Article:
This how you create customer confidence. Reach out to them proactively if you know of a problem. For example, the cable company that reaches out to its customers to let them know about an outage before they turn on their TV or computer. Or the retailer that emails, texts or calls a customer to let them know their purchase is delayed. While nobody likes bad news, knowing in advance gives the customer a sense of control and knowledge that the company is working on the problem.

6. Make It Personal

Find ways to personalize the experience. Customers like to be recognized and remembered. Make your customers feel as if you know them.

7. Have an Abundance Mindset, Especially When It Comes to Time

Zig Ziglar used to say, “You will get all you want in life if you help other people get what they want.” In this case, help customers get the most out of their experience with you and your products. That may mean spending a little more time selling, supporting and relationship-building with your customers. One of the big “loyalty killers” in business is when employees rush a customer to get to the next customer. Customers know it, feel it and don’t like it. An extra minute or two can be the difference between a customer coming back—or not.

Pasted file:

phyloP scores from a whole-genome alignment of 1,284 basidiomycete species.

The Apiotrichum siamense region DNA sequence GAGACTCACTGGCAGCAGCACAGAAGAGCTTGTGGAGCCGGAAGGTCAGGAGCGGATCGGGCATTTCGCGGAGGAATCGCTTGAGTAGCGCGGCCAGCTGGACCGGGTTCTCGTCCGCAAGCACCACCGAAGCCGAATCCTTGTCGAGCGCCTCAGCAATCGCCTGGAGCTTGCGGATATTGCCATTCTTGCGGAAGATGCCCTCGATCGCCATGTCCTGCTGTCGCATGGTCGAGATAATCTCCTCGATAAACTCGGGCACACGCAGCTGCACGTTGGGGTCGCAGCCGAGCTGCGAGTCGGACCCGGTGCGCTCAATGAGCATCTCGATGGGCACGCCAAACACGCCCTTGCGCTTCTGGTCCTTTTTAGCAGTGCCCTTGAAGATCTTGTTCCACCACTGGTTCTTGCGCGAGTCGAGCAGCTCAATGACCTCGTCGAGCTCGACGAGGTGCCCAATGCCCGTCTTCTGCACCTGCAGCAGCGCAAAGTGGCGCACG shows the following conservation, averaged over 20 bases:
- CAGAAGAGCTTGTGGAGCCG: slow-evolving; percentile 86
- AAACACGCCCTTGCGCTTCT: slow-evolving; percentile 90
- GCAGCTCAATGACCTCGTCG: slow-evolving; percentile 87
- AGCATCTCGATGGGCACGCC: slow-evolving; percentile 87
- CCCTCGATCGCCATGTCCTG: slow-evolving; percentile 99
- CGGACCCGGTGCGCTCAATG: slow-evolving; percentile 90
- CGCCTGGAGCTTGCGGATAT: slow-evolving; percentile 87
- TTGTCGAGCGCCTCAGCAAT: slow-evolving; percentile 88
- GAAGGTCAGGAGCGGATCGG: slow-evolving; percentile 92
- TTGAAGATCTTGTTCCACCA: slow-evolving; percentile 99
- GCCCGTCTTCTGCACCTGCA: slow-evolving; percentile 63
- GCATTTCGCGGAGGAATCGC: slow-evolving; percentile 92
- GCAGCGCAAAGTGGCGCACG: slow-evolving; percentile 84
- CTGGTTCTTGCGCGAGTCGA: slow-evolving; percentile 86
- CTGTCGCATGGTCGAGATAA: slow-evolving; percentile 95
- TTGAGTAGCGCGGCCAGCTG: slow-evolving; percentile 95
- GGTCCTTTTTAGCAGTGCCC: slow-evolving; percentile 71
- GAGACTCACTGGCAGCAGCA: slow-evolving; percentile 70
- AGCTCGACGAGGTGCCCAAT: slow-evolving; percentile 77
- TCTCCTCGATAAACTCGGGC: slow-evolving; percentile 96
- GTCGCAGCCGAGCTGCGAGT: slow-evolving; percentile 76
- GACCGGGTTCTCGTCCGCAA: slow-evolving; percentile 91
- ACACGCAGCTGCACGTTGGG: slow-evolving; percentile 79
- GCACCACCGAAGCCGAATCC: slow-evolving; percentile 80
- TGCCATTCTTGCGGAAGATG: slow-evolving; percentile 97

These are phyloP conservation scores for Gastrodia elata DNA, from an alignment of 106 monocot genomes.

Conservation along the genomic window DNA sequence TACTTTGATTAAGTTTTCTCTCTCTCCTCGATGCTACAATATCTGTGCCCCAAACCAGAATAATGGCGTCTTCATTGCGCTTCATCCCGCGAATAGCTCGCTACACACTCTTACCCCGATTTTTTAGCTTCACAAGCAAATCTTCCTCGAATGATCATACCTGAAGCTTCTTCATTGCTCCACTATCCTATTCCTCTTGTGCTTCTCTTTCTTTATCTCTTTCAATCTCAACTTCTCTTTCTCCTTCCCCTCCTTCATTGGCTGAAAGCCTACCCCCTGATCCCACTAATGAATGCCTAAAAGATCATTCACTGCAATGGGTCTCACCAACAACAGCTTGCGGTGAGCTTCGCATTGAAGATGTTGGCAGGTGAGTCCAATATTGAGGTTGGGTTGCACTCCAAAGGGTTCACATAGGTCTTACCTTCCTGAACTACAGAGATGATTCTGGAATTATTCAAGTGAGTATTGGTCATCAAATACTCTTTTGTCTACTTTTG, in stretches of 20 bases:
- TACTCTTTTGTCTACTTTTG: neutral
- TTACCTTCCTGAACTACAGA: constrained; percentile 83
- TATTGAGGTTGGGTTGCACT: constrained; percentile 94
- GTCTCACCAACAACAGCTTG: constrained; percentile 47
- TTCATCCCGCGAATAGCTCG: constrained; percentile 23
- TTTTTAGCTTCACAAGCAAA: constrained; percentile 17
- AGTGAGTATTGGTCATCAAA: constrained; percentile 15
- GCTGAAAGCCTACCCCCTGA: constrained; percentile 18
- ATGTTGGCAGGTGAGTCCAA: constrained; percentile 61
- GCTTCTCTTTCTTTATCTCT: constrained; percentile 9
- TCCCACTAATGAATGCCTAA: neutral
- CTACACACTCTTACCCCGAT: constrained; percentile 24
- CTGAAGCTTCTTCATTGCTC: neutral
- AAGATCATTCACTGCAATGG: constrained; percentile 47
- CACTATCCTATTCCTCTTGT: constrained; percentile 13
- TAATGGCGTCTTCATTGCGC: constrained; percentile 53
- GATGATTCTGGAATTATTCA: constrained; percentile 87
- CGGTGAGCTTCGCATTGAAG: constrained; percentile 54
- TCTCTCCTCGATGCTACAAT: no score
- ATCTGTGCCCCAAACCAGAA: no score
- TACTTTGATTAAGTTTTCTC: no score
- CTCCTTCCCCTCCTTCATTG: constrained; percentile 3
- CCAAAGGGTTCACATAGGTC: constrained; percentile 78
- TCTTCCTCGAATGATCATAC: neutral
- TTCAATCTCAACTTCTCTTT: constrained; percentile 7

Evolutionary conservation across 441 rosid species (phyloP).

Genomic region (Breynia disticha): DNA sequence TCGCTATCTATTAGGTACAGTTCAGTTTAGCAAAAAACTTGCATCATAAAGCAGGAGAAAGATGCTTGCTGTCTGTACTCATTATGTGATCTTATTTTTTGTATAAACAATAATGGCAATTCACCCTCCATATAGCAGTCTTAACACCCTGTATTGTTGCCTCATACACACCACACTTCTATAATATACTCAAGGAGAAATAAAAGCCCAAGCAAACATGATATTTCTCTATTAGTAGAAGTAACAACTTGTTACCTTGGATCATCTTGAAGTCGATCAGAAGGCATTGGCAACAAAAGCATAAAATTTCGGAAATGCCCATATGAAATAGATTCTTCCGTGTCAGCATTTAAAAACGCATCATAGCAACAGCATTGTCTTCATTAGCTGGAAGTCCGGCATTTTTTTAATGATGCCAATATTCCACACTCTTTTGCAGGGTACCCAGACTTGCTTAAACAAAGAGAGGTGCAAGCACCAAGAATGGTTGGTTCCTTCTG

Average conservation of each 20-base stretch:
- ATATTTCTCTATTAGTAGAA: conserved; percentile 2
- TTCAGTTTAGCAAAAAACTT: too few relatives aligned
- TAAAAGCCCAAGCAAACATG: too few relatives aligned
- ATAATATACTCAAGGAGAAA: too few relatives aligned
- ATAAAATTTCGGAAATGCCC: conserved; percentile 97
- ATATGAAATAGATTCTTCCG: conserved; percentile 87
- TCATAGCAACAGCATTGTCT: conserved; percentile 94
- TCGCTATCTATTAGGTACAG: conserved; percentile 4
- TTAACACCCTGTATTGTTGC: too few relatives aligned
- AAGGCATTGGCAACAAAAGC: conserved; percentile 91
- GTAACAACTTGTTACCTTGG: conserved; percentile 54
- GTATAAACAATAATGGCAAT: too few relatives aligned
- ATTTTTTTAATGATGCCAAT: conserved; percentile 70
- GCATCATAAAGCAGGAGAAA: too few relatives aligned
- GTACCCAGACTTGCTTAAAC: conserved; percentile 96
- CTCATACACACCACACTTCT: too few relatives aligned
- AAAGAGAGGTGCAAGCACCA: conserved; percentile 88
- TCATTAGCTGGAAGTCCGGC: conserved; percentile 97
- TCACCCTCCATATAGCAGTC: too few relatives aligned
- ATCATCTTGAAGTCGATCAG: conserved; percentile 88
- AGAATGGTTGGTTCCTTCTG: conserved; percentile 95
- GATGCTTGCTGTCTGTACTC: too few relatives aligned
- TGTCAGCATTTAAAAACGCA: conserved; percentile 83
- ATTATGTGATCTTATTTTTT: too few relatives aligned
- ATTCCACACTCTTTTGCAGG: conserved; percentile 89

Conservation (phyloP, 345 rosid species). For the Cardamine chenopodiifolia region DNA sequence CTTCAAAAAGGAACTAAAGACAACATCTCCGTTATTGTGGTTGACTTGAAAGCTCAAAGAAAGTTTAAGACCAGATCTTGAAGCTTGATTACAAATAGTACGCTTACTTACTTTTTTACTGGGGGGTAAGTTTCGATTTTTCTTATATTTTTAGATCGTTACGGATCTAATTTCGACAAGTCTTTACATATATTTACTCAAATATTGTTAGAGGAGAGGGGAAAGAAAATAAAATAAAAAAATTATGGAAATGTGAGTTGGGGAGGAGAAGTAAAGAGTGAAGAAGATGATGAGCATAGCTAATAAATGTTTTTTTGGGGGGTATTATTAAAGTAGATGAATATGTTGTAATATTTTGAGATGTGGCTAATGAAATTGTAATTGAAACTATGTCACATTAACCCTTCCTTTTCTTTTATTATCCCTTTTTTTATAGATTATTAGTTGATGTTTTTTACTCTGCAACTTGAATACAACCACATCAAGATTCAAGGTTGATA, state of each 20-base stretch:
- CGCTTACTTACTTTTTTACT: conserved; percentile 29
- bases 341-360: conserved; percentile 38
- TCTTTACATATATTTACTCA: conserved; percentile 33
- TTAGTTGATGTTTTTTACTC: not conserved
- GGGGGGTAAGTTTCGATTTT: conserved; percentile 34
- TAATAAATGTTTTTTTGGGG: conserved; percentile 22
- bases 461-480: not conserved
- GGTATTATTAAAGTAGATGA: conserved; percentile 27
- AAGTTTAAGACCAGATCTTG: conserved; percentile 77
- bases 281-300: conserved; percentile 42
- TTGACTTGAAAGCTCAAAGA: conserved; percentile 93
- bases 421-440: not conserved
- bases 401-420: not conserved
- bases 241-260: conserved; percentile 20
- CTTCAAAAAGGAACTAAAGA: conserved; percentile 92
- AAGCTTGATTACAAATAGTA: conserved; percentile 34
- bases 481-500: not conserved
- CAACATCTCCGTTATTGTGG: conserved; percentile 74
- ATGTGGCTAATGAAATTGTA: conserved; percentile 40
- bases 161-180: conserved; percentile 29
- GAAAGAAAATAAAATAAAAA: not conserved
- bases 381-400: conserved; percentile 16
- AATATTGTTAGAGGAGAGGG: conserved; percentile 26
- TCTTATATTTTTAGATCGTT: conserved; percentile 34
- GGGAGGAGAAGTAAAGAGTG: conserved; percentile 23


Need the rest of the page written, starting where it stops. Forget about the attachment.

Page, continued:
8. Be Convenient

Eliminate anything (or at least as much as you can) that causes friction. Don’t make customers wait, don’t make them go through extra steps or do anything that is in the least bit inconvenient. Seventy percent of the customers we surveyed said they would pay more for convenience, and 68% said a convenient experience alone will make them come back.

9. Practice the “Employee Golden Rule”

My Employee Golden Rule goes like this: Do unto employees as you want done unto your customers. In other words, treat the people you work with as well (if not better) than your customers. That sets the tone from the inside and is felt by the customer on the outside.

10. Be Helpful

Ace Hardware is known as “The Helpful Hardware Place.” That’s their secret sauce. It separates them from their direct competitors (Home Depot, Menards, Walmart, etc.). I was interviewing an Ace executive for one of my customer service books, and he said, “Our competition has friendly customer service. So do we, but we also provide helpful service.” Think about how to help your customers be more successful when they buy whatever it is you sell.

BONUS: Show Appreciation